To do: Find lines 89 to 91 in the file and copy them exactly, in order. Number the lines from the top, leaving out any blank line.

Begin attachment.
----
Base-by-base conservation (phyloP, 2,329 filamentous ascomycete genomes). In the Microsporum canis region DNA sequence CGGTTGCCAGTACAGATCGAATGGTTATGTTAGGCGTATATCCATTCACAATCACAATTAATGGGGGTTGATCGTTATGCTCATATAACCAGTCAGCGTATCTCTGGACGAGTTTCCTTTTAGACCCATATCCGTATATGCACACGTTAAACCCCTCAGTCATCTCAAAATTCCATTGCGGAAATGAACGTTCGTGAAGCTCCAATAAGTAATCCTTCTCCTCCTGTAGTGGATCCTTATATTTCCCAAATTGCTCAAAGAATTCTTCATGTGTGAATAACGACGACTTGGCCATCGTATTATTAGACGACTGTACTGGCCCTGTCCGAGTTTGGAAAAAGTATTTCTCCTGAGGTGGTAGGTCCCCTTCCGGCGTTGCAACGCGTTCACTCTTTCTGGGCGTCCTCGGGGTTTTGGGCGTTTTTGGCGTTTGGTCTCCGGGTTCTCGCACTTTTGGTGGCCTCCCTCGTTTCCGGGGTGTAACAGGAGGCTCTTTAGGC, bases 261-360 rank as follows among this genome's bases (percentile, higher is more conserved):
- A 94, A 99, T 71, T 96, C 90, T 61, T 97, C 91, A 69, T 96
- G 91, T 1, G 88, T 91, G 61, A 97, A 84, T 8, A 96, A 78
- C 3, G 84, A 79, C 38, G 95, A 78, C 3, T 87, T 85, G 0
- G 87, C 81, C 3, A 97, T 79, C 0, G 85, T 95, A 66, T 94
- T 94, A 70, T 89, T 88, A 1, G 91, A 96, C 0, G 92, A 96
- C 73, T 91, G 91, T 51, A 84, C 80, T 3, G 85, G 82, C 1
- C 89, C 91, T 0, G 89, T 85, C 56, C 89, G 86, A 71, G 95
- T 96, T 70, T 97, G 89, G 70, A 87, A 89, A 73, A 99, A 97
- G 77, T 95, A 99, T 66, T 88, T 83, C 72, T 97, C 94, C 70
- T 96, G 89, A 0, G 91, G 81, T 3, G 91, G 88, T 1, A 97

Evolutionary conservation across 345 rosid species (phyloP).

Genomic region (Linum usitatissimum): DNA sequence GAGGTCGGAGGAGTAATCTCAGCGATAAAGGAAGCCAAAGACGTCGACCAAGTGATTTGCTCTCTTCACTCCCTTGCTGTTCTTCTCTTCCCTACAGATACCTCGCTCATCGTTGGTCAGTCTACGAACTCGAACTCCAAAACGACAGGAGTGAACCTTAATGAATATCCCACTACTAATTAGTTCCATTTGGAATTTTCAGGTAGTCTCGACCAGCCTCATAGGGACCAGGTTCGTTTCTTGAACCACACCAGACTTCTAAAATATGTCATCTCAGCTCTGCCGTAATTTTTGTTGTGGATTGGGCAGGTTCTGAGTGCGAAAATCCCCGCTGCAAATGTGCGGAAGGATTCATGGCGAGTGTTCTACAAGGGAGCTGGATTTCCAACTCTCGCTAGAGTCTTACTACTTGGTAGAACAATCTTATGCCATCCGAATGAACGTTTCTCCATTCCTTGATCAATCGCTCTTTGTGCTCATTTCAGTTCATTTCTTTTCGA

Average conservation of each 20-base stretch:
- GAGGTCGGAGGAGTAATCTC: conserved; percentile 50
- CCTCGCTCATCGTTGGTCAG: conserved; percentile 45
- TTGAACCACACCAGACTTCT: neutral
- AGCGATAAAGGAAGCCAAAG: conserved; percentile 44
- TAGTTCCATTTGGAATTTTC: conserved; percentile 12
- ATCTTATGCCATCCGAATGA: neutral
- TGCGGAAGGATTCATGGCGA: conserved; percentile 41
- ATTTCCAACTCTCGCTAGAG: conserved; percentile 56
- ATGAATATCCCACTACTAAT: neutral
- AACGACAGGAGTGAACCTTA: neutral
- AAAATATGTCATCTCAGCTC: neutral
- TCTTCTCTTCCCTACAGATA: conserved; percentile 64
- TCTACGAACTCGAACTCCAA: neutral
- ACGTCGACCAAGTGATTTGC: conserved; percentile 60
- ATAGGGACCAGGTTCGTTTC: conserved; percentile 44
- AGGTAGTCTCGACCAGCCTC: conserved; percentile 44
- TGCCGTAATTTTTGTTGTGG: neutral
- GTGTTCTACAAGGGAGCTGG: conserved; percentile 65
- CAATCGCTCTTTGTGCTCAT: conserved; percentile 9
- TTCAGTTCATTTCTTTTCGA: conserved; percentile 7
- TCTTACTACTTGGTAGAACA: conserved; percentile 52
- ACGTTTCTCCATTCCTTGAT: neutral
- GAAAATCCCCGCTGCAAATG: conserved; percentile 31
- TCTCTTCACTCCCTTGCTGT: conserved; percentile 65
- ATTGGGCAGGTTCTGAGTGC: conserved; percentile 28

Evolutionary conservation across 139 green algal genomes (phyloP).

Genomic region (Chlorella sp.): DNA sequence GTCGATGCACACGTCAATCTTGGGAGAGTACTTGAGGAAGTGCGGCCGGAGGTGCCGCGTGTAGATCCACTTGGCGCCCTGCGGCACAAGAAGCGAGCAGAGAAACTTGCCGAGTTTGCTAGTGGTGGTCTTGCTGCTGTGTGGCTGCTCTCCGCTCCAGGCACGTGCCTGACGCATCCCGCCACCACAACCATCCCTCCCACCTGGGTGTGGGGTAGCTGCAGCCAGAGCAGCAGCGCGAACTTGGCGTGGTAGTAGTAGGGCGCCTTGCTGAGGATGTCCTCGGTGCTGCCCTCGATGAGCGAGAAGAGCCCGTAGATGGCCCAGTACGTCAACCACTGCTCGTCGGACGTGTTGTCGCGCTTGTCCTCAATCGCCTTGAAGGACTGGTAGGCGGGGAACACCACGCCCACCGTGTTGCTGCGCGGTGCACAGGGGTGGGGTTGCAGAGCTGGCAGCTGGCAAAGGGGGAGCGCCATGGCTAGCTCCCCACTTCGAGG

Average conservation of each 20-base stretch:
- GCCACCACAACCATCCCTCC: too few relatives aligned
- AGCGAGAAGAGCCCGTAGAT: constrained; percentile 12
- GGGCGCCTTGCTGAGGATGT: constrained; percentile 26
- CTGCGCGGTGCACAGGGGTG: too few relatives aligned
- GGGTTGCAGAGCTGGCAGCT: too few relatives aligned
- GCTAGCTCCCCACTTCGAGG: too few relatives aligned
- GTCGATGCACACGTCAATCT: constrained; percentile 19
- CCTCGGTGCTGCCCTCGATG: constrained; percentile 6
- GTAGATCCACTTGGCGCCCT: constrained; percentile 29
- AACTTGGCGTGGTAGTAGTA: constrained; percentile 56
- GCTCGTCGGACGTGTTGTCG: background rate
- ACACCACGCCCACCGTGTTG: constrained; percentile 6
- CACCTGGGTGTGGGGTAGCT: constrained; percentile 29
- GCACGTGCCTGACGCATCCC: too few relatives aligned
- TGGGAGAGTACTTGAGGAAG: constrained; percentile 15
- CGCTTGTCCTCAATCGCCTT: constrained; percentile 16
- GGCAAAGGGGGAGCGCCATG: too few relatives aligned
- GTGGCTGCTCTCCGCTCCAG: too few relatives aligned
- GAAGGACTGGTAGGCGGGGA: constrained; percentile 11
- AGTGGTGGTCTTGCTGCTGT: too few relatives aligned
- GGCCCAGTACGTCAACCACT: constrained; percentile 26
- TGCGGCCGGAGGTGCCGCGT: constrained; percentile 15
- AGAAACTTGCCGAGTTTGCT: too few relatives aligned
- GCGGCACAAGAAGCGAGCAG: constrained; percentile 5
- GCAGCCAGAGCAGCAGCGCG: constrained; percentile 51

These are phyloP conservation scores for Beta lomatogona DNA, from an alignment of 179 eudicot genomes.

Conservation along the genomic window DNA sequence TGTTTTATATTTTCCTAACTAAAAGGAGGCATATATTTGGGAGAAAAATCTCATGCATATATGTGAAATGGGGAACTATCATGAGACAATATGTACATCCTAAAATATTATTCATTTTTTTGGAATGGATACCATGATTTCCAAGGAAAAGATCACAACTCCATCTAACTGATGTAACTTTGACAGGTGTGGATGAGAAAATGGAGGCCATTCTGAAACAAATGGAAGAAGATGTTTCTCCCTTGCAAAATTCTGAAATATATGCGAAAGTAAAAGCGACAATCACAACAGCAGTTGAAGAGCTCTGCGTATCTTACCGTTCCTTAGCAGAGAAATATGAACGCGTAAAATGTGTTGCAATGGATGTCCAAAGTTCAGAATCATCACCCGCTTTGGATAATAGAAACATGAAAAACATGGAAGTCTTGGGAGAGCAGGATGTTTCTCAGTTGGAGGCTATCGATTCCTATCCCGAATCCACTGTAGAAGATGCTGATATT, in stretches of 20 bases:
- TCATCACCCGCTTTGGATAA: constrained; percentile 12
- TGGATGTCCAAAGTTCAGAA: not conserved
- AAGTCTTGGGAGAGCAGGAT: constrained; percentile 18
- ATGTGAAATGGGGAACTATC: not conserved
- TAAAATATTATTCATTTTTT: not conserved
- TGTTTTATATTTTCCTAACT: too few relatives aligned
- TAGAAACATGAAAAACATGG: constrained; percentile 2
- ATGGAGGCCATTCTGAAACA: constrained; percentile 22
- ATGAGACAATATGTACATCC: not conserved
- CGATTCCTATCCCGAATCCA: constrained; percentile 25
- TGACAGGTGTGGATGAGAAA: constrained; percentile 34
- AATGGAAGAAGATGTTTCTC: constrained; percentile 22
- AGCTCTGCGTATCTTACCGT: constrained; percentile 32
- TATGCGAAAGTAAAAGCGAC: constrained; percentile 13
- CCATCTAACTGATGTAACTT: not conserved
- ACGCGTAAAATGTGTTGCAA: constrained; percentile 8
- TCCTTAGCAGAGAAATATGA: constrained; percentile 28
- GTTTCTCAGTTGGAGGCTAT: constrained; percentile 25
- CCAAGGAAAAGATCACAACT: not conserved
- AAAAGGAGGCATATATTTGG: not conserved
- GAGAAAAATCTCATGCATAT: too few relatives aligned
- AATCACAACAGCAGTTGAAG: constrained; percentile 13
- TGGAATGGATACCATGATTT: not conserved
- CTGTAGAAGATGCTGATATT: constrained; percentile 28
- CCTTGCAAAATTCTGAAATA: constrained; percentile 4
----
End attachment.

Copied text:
- AAAAGGAGGCATATATTTGG: not conserved
- GAGAAAAATCTCATGCATAT: too few relatives aligned
- AATCACAACAGCAGTTGAAG: constrained; percentile 13